Cantor curve

From Encyclopedia of Mathematics
Jump to: navigation, search

A metrizable one-dimensional continuum. A Cantor curve originally referred to a plane nowhere-dense continuum, and it was the first (but not intrinsic) characterization of one-dimensional closed connected subsets of the plane considered by G. Cantor. A Cantor curve contains a nowhere-dense subcontinuum if and only if the closure of the set of its branching points is one-dimensional. If, on the other hand, a Cantor curve does not contain a nowhere-dense subcontinuum, then all its points have finite branch index. A Cantor curve without branching points is either a simple arc or a simple closed line. The set of end points of a Cantor curve, i.e. the set of points of index 1, is zero-dimensional, but can be everywhere dense. If all points of a Cantor curve have the same finite branch index, then the Cantor curve is a simple closed line. The universal Cantor curve (the Menger curve) can be constructed; this is a Cantor curve that contains a topological image of every Cantor curve.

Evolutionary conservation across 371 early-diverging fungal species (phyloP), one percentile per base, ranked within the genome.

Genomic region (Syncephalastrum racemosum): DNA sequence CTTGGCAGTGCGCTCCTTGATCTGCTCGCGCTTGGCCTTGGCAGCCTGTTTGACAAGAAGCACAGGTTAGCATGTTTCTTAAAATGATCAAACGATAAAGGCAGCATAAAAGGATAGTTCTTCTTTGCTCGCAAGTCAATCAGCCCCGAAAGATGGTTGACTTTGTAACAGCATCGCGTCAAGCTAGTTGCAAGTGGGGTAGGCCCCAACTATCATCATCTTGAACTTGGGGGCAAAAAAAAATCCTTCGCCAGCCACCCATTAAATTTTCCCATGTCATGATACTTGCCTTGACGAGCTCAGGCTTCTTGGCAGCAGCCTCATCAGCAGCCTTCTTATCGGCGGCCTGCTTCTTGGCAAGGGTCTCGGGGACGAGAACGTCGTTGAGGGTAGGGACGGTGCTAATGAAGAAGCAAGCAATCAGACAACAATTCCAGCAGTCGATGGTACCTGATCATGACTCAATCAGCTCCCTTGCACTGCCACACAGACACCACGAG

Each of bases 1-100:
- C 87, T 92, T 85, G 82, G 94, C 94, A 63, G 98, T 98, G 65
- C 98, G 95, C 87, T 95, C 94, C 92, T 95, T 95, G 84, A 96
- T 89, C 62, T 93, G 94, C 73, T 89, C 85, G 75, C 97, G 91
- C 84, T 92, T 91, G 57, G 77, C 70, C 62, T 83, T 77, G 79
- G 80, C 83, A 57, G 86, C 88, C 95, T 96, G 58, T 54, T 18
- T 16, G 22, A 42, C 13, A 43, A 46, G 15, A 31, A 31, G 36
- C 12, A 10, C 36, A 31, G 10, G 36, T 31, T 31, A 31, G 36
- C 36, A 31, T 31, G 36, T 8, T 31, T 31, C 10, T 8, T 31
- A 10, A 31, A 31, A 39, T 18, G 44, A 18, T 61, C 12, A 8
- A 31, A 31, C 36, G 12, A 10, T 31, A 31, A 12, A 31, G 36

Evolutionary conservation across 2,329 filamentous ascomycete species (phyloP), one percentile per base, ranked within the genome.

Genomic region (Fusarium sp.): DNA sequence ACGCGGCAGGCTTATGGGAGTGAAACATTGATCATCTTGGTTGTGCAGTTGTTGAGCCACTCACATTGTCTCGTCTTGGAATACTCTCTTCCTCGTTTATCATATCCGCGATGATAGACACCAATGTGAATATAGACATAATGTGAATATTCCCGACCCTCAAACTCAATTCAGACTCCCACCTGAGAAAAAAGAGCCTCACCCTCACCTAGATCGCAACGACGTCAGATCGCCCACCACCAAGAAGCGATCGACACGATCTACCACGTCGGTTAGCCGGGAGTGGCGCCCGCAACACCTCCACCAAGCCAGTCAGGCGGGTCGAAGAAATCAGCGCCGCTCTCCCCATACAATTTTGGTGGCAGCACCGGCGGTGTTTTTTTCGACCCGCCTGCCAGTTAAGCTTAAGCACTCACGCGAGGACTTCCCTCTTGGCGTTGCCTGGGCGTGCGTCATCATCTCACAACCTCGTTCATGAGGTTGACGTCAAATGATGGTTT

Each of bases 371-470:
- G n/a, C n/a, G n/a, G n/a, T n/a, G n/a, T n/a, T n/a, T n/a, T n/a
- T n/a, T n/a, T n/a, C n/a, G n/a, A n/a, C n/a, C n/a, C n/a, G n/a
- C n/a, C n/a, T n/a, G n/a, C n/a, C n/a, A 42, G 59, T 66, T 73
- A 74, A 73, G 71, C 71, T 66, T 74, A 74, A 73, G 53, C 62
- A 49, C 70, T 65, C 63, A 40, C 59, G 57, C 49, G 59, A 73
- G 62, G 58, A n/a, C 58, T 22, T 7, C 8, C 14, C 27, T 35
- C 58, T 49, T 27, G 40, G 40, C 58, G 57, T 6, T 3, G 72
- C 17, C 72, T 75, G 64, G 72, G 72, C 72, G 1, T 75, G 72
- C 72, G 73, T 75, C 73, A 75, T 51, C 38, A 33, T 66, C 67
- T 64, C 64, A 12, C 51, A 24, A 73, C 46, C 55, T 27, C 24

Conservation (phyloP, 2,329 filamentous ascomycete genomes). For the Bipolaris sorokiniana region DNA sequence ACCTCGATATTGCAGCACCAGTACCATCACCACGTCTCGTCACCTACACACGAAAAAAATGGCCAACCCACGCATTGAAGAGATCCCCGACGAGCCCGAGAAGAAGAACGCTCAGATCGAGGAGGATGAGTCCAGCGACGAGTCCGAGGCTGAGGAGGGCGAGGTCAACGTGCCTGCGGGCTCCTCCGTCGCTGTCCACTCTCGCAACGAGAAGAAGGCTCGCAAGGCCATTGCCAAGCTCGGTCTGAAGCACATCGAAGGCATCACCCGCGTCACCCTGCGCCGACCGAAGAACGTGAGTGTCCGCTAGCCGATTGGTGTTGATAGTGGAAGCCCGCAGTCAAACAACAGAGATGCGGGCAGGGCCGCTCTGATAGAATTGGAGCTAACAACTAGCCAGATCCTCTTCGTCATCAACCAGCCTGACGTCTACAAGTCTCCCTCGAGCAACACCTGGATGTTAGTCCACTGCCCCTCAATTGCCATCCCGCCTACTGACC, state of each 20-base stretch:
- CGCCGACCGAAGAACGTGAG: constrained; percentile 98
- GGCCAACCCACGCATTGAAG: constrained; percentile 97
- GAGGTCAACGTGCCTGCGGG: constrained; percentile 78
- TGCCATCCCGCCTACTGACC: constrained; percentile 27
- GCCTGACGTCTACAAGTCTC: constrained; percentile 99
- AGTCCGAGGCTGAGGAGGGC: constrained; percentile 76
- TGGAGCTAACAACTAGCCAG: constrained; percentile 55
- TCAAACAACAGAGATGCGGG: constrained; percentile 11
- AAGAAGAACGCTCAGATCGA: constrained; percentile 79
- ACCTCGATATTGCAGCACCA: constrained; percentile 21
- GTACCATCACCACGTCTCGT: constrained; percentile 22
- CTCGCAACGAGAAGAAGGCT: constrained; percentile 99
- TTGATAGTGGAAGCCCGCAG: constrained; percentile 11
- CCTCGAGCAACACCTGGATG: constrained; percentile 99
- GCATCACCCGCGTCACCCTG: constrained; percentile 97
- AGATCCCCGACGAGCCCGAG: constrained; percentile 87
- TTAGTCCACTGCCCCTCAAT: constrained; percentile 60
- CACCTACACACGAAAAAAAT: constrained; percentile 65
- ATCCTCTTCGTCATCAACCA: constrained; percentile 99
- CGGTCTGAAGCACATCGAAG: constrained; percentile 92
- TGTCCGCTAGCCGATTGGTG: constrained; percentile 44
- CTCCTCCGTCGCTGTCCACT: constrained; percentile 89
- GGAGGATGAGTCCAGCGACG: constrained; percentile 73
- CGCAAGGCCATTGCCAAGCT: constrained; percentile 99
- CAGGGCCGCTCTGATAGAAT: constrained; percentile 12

[1] P.S. Urysohn, "Works on topology and other areas of mathematics" , 2 , Moscow-Leningrad (1951) (In Russian)
[2] K. Menger, "Kurventheorie" , Teubner (1932)


Not every metrizable one-dimensional continuum can be imbedded in the plane. For instance, the $ 1 $- skeleton of a $ 4 $- simplex is such a space [a1].


[a1] R. Engelking, "Dimension theory" , North-Holland & PWN (1978)
How to Cite This Entry:
Cantor curve. Encyclopedia of Mathematics. URL:
This article was adapted from an original article by V.V. Fedorchuk (originator), which appeared in Encyclopedia of Mathematics - ISBN 1402006098. See original article